Archive for the ‘Workplace Productivity’ Category

If you had half the resources and a quarter of the time…

Monday, June 3rd, 2019

Ask yourself this: If you had half the resources and a quarter of the time to do your job, how would you do it differently?

I know what you’re thinking: “No way. It can’t be done! I’m barely making it as it is!” But humor me for a minute. Imagine that you have absolutely no choice but to do everything you currently do with half the resources and a quarter of the time. No choice at all.

Now…what would you do?

The first shift would be in attitude. It would HAVE to be. Once the shift in attitude is made, you are willing to do whatever it takes. Resentment doesn’t build up and defeat your energy. Suddenly the impossible becomes possible.

The second shift would be in organization. You would be forced to get very organized, very quickly, with daily, weekly, and monthly checklists.

Now imagine what would happen to your productivity if you adopted this attitude now, today, even with all the time and resources you have. Nothing would ever stand in your way again.

Hold Better Meetings

Tuesday, November 8th, 2016

Have you ever had a meeting that went on twice as long as you wanted and STILL left you feeling more confused about the project than you did coming in?

You know what they say—“time is money.” So do you really have the time to meet with your team for an hour without any clear outcome? I don’t think so.

So, how do you make sure your next meeting accomplishes its goal? Just follow the system.

  • First, start on time no matter what. Everyone should be in the room at least 2 minutes before the meeting is scheduled to start. And if they aren’t, you’ve GOT to call it tight, on the spot, or it will never happen.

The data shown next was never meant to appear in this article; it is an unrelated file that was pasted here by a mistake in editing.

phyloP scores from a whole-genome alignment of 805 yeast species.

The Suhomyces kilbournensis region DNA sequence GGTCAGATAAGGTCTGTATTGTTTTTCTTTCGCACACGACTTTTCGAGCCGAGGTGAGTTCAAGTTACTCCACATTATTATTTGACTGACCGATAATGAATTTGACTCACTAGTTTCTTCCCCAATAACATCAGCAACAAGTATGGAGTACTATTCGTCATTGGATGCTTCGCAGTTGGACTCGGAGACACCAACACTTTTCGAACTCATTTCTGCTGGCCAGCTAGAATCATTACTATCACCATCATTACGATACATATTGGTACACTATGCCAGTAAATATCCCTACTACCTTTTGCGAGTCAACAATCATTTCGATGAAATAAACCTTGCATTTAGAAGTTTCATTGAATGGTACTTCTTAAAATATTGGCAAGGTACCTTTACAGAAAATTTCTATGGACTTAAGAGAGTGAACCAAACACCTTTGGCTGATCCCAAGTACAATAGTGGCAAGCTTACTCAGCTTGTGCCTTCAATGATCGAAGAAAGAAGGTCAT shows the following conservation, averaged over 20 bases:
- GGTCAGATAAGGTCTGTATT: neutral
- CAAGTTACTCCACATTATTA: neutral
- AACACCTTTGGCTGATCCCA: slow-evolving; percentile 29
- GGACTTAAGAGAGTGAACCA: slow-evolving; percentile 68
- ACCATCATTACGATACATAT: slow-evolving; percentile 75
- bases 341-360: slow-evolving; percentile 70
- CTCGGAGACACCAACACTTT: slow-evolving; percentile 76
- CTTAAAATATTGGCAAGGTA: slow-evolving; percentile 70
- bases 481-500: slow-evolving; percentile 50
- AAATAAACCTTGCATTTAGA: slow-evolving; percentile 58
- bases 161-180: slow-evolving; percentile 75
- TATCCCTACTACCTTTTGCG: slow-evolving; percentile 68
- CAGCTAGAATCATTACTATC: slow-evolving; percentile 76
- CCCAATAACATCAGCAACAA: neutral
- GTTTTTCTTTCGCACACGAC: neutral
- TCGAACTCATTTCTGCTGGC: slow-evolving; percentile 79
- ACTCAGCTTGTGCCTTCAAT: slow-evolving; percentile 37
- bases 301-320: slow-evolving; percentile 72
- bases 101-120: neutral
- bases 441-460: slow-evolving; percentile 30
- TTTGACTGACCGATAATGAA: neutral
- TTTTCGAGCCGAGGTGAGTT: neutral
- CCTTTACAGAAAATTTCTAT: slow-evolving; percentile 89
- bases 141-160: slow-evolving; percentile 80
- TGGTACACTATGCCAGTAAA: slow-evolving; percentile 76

• Second, have an actionable agenda that clearly defines what decisions will be made, who needs to be present for those decisions, and how long each item will take. Make sure everyone has a copy.
  • Third, have a timekeeper. Make sure they know it’s their job to keep you on task with times listed in the agenda. Give them permission to interrupt anyone who is rambling beyond the allotted time.
  • Fourth, assign a leader to move the meeting forward.
  • Fifth, designate a chart person who stands and takes notes. Make sure this person lists clear actions as decisions are made—who is responsible for what by when—and wraps up each part of the actionable agenda. Make sure each person leaves the meeting with a copy of these notes.

It’s really just that easy. Follow this simple formula and transform your meetings.

Blocking Time

Friday, October 28th, 2016

How do you structure your work schedule each day? If you’re like most people, you really don’t structure it. Or you open your email in the morning and let IT tell you what to do.

I’ll tell you, there’s no better way to slice and dice your day into hopeless little pieces.

Instead, start every day by blocking time. Scribble a complete list of everything that’s barking for attention. Not everything is equally important – heck, not everything even needs to be done at all. Cross off anything you can forget about or delegate. Next, mark anything that doesn’t have to be worked on today.

Now you’re ready to lay out your schedule for the day.

Block time first for the most important activities. BUT—that doesn’t mean you have to do those things first. In fact, since those are often the most complicated and time-consuming, piling them up in the morning may just guarantee you’ll never finish everything. Instead, scatter those non-negotiables through the day.

You might not be working on the Dickerson project the moment you sit down in the morning, but you know that 10:30 to 12:00 is for the Dickerson project, period. And work on the budget summary is scheduled for 1:00-1:30, the revenue forecast is 3:00-3:45, and the inventory report is 4:15-4:45. Block those projects first, then fill in the gaps between them with negotiables—the things you’d like to finish today, but don’t absolutely have to.